By Ian Bennett
A new pilot and exploratory study program at the University of Florida Health Cancer Center awarded funding to two teams of UF researchers to apply artificial intelligence (AI) to cancer research. These teams will address serious cancer-related research problems with AI to understand more about hard-to-study areas and develop new technologies like novel therapeutics.
The UF Health Cancer Center pilot program receives crucial support from the state of Florida through the Casey DeSantis Cancer Research Act (Fla. Stat. § 381.915).
Rui Yin, Ph.D., an assistant professor in the department of health outcomes and biomedical informatics in the University of Florida College of Medicine, will lead a project to further study contrastive convolutional neural networks to predict high-confidence mRNA-miRNA pairs in colorectal cancer patients. Xiangyang Lou, Ph.D., a research professor in the department of biostatistics in the University of Florida College of Public Health and Health Professions, will lead a team using the AI capabilities at the University of Florida to improve the quantification accuracy of magnetic particle imaging.
“These two awards exemplify the Cancer AI Working Group‘s overarching mission of developing novel AI approaches and applications to tackle previously insurmountable cancer research challenges, bridging interdisciplinary expertise and supporting early-career investigators,” said Lu and Prosperi, the Cancer AI Working Group co-chairs.
Gene expression is a complicated process controlled by a group of small RNA molecules named miRNAs by binding with messenger RNA (mRNA) in the cell cytoplasm. Studies show that miRNA levels in cancer cells are usually different from the miRNA levels in healthy cells, making them a promising target for cancer treatment. The Yin lab recently identified miRNAs that could be targeted if they are paired with their target mRNAs. Through their new project, the team aims to develop a machine-learning framework to efficiently predict high-confidence miRNA-mRNA interaction pairs of TDMD in colorectal cancer patients to improve current therapeutic interventions. This AI tool could be applied to various types of cancer and accelerate the development of cancer therapeutics.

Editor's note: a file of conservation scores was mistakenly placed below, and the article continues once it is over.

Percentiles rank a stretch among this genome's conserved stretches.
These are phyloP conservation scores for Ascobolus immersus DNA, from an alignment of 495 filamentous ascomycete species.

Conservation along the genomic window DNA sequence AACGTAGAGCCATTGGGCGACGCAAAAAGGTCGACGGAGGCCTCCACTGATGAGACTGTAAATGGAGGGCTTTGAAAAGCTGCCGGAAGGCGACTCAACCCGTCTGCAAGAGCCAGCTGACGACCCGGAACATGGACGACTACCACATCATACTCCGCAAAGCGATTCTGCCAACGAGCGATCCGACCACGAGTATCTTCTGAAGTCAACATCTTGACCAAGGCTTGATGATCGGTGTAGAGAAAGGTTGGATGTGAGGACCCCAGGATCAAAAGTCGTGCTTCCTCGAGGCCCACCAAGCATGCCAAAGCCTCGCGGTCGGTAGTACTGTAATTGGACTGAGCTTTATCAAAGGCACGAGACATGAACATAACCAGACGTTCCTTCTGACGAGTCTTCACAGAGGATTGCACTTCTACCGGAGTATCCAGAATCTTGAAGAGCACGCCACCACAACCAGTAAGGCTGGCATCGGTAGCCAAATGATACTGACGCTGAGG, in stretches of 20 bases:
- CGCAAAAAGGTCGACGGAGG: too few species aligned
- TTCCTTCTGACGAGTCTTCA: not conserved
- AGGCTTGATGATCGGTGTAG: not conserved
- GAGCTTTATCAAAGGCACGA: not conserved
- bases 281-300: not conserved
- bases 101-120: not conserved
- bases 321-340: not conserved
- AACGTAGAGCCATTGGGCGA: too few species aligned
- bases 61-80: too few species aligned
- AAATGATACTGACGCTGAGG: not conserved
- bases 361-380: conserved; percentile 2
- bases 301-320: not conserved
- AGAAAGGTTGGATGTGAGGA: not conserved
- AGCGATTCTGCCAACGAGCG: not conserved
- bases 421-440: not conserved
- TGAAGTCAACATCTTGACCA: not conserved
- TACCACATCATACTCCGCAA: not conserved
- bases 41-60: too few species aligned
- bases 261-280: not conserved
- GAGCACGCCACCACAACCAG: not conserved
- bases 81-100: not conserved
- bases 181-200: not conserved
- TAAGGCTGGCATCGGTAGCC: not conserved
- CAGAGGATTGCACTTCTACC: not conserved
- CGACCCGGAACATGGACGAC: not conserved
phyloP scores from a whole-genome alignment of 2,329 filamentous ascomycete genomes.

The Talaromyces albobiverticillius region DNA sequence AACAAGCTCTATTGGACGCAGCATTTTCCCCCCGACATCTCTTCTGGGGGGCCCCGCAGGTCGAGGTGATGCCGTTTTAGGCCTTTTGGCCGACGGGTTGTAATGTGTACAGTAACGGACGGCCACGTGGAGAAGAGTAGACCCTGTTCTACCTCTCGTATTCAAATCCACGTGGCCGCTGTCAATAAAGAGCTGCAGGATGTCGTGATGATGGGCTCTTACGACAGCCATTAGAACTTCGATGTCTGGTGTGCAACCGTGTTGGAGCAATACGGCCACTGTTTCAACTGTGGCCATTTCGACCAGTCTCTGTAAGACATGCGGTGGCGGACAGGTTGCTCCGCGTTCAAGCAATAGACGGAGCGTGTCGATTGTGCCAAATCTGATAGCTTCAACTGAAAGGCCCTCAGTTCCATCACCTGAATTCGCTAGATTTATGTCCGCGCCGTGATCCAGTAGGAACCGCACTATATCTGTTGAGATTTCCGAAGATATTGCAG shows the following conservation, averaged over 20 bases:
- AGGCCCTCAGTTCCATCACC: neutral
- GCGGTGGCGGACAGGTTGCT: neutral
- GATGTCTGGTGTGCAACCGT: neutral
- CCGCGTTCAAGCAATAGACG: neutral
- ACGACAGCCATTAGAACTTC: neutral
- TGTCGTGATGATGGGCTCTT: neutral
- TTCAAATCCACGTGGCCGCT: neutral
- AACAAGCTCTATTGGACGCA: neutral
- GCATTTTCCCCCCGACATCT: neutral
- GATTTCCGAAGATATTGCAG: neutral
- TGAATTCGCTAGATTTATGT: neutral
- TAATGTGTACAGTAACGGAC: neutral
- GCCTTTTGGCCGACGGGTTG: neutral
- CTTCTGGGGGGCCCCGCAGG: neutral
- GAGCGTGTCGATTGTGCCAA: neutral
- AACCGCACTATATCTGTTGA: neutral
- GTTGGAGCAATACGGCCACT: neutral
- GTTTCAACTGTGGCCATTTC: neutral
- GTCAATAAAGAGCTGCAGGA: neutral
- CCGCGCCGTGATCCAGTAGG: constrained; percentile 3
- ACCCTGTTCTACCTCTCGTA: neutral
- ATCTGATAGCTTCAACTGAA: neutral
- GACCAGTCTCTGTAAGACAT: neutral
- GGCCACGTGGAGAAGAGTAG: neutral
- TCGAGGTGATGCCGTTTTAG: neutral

Magnetic particle imaging (MPI) is a novel way to directly image magnetic nanoparticles in tissues. Only discovered in 2001, it could be a valuable tool in cancer research because of its high sensitivity, high spatial resolution and high imaging speed. However, an image reconstruction algorithm must be used to convert the signal from the machine into an image. Substantial distortion can occur during the calculation of the mass of nanoparticles due to partial volume effect and other factors. The collaboration led by Lou will develop a new AI-based analytical tool for producing more accurate quantifications of signals received in the imaging process.
“The funding of two new projects represents the approach of the UF Health Cancer Center to bring all of the talents of the university to bear on cancer,” said Jonathan Licht, M.D., director of the Cancer Center. “Using advanced computational techniques available at UF, these projects can uncover new understanding in gene regulation networks and how they are upset in cancer and develop new imaging techniques to aid in cancer diagnosis.”
By using the AI capabilities at UF, the teams hope to gain valuable insights and discover more effective treatments to make significant long-term improvements in patient outcomes. The UF Health Cancer Center is proud to support projects like these in an effort to fulfill its mission to prevent, detect, treat and ultimately cure cancer while addressing the unique challenges of the cancer burden faced by the population it serves.